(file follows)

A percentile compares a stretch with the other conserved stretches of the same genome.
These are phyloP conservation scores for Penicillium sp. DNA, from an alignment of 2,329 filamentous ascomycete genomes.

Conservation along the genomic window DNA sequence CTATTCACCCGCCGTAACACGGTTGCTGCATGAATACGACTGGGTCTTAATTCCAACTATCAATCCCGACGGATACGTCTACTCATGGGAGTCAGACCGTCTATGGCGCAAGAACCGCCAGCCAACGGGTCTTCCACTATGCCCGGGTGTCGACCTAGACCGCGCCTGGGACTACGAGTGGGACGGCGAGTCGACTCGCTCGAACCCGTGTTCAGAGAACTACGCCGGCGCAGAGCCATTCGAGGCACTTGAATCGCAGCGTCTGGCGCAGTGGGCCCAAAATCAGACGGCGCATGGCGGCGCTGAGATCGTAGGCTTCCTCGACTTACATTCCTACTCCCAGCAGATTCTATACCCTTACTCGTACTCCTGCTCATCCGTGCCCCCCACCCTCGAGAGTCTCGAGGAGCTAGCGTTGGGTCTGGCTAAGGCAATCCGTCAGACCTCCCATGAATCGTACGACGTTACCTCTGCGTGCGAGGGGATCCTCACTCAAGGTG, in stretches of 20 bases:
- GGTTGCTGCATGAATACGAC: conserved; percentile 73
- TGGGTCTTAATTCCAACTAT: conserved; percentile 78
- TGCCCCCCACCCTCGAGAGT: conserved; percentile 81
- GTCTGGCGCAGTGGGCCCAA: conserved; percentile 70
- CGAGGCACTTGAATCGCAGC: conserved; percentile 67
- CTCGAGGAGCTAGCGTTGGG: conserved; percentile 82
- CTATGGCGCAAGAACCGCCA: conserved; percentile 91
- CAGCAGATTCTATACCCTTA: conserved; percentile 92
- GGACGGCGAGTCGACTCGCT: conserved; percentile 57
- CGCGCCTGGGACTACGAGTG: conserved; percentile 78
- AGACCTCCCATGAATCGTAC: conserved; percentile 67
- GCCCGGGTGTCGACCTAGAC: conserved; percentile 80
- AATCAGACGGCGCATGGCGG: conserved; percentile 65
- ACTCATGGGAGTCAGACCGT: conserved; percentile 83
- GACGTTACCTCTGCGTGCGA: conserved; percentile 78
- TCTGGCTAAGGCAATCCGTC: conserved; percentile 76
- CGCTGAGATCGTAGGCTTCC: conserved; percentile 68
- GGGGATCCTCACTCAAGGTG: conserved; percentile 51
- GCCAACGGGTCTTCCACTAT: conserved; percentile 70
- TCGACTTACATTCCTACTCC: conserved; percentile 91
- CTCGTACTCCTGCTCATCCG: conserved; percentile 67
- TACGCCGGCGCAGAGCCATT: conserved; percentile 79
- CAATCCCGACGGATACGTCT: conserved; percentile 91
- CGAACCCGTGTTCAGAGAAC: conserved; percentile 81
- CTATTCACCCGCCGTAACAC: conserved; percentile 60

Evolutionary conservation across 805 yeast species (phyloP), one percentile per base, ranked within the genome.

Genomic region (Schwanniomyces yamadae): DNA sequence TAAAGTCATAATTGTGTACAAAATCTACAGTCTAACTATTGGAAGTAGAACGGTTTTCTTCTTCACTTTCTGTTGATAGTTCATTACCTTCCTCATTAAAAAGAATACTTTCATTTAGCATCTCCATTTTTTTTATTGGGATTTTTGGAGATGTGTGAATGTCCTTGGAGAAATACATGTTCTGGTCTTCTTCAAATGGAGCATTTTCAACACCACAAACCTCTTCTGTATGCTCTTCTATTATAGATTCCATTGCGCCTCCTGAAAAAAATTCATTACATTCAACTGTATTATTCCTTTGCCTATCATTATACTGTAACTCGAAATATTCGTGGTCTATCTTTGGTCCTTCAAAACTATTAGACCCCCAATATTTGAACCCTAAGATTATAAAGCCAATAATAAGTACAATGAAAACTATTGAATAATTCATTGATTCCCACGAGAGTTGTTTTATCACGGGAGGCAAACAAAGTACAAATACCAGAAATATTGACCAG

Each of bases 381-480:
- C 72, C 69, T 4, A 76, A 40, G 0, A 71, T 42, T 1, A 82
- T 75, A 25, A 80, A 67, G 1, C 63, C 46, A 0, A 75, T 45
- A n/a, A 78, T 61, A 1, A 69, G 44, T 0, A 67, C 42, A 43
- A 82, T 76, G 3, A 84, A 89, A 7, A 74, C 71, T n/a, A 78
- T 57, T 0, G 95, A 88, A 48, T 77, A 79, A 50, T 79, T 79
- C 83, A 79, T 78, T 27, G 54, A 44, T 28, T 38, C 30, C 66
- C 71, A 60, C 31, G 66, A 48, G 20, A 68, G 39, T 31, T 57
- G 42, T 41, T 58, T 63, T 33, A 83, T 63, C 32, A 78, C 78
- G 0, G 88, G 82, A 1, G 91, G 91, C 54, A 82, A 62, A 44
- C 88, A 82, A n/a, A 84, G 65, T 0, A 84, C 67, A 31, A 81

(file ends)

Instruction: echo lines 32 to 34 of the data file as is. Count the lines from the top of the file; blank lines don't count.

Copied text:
- C 72, C 69, T 4, A 76, A 40, G 0, A 71, T 42, T 1, A 82
- T 75, A 25, A 80, A 67, G 1, C 63, C 46, A 0, A 75, T 45
- A n/a, A 78, T 61, A 1, A 69, G 44, T 0, A 67, C 42, A 43